Virtuoso recently unveiled findings from its two-plus-year study on the differences and commonalities between Baby Boomers, Generation X and Millennials.
Carried out by Virtuoso’s innovation teams, this psychographic exploration included multiple deep-dive sessions, both in-person and virtually, between three worldwide generational groupings of Virtuoso travel advisors, preferred travel providers and the organisation’s own staff, to determine how each generation approaches travel, work and life in general.
The findings were first shared during Virtuoso’s 2022 Symposium general session, held in March in Lisbon, Portugal, and more recently were explored in even greater detail by Virtuoso advisors within the region at a Virtuoso conference in Adelaide, Australia.
Baby boomers: the original backpackers
Baby Boomers, representing the post-WWII generation born between 1946 and 1964, travelled like no generation before.
As the original backpackers, they explored far and wide through student exchange programs or on the first overland buses through Europe, before channelling their energies into their careers.
In the workplace, they value varying perspectives and are happy to mentor new talent. They strive to remain relevant and are reluctant to retire given their intense work ethic.
On the flipside, the Boomers’ love of exploration continues; they have the time and money to travel, albeit at an easier pace and with an eye to health and mobility issues, though their travel pursuits are far from “old.”
They value the “leave only footprints” style of travel, almost as much as they do the professional guidance and firsthand experience of a trusted travel advisor.
They value quality time together and have inspired the term “SKI trips,” also known as spending the kids’ inheritance.
And they tend to prefer small, private groups for travel (think multigenerational trips), river cruising and the big, Wanderlist-type trips that they’ve not been able to take for the past two years.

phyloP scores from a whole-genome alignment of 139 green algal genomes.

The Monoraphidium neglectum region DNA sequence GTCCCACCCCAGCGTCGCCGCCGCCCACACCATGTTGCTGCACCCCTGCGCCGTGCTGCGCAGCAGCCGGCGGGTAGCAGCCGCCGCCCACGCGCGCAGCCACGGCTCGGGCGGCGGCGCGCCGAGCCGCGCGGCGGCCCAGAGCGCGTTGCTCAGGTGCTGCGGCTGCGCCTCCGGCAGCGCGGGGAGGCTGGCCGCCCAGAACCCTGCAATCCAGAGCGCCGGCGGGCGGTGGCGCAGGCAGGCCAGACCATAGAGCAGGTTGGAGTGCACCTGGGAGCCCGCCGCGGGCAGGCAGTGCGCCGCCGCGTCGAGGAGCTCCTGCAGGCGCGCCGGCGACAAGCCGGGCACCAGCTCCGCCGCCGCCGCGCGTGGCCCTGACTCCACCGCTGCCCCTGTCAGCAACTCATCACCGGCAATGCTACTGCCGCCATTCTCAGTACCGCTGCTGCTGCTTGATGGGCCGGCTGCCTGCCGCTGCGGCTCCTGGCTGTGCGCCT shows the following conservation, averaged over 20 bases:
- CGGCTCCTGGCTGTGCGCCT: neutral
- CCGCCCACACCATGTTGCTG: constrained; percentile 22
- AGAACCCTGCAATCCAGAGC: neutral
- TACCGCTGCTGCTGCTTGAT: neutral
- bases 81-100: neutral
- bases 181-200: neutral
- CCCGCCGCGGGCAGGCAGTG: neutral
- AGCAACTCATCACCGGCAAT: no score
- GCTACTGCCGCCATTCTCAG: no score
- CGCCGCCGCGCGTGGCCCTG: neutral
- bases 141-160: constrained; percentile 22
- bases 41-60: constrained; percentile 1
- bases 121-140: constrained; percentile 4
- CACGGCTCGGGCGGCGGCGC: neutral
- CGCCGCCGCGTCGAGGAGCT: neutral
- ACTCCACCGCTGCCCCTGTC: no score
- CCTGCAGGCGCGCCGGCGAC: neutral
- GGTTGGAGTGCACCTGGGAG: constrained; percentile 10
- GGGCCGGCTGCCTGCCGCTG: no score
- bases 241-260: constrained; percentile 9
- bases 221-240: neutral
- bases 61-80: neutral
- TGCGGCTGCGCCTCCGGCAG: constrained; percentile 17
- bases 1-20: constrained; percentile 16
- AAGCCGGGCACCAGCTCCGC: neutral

Generation X: the maximalists
Generation X, often referred to as the forgotten generation largely due to its smaller size, refers to those born between 1965 and 1980.
This group has a natural distrust of authority based on a rise in divorce during their childhood years, two recessions, political controversies, the Cold War and the AIDS epidemic; however, it has also led to extreme loyalty to those entities and individuals who do earn their trust, like their travel advisor.
X-ers tend to be self-motivated, adaptable problem-solvers who work independently. They prioritise work-life balance, are more likely to lead with humanity and show vulnerability, and are adept at learning and adopting new technology, especially if it leads to greater efficiency.
Gen-Xers tend to travel less than other generations due to hectic schedules, but when they do travel, they value the opportunity to switch off and recharge, often outspending their counterparts.
Their children inform their travel decisions, often picking the destination and, more importantly, the experiences and micro-moments that matter. They also want smart luxury and are willing to pay for service, but they favour authenticity above all else. X-ers are the organisers of the big, multigenerational family holiday, and they need their travel advisors to help them maximise each trip.
Millennials: the individuals
Millennials have grown into adulthood and now comprise the largest percentage of the workforce.
Born between 1981 and 1996, this generation came of age during a time of profound change, from 9/11 to the Great Recession, and were shaped by the world and culture they grew up in.
Having been raised “online,” they are tech-savvy, curious, open-minded and self-expressive. A common thread amongst Millennial employees is the desire to connect and engage in work that is meaningful and in alignment with who they are, and this desire for purpose is also a key driver for them as travellers.
Viewed as a crucial part of their lives, travel enriches their existence and allows them to explore other cultures, and it takes priority for both their leisure time and discretionary income.
Despite favouring electronic communication to voice, they do turn to professional travel advisors for their connections and expertise. And wherever they choose to venture, it needs to reflect who they are as individuals and what they value.
Featured image: iStock/AleksandarNakic